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Archaeologists excited by theatre excavations in Savatra, Turkey

Exciting news has surfaced this week for archaeology enthusiasts. Archaeologists are focusing on surveying, modelling and drawing this ancient city in the hopes that it will reveal more about the life and history of this ancient area. 

The priority is to excavate the theatre complex, the stage and then its surroundings. It is thought that the works will take place over a two-month time period. 

Why is this city so important?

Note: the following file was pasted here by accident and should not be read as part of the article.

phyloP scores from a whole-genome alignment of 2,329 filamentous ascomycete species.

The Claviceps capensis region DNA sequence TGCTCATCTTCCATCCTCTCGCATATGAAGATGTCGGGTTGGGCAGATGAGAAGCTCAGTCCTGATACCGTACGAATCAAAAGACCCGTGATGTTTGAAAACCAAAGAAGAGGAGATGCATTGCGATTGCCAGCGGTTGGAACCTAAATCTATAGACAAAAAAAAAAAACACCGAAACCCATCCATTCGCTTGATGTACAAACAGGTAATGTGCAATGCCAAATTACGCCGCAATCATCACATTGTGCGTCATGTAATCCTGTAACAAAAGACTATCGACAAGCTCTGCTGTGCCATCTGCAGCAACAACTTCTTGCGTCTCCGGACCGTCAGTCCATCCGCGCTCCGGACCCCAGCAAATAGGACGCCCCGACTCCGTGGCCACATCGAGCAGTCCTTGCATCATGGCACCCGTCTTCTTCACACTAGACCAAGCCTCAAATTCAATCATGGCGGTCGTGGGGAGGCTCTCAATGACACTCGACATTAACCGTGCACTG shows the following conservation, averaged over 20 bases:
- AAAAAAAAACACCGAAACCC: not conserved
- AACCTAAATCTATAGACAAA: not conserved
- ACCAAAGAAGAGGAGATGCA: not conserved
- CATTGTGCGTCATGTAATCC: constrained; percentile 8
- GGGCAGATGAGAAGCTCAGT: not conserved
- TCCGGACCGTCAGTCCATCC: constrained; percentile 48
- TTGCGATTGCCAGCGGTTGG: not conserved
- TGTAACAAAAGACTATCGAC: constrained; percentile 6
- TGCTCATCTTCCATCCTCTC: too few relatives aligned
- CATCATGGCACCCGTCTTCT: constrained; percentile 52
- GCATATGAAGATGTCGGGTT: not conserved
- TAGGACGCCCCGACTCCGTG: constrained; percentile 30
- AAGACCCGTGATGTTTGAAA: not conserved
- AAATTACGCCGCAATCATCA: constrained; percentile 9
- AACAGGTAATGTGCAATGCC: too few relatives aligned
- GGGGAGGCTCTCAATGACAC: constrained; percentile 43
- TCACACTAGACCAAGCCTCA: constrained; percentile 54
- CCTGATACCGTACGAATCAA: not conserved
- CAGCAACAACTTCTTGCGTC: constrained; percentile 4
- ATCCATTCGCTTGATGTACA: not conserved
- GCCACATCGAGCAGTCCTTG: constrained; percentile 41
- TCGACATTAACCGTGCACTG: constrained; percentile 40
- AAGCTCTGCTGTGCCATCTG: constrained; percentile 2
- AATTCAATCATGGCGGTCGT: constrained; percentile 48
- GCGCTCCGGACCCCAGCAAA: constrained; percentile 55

The site is a settlement located in the ‘Lycaonia’ region. It’s a military garrison and was a self-governing city that was completely autonomous. It is thought that the theatre also functioned as a type of parliament building. Archaeologists feel that this is a unique discovery as theatre complexes are frequently discovered in western Anatolia but this find in Central Anatolia is quite rare and interesting. They know that this region dates back to prehistoric times as there is a mound structure here so they are fascinated to learn about the settlement and the depth of human habitation over the years. Indeed, Ceramic samples dating back to the Bronze age were found here. There are traces of 4th century BC settlements as there are minted coins in the name of Savatra. All artefacts from this site can be found exhibited in the Konya Museum.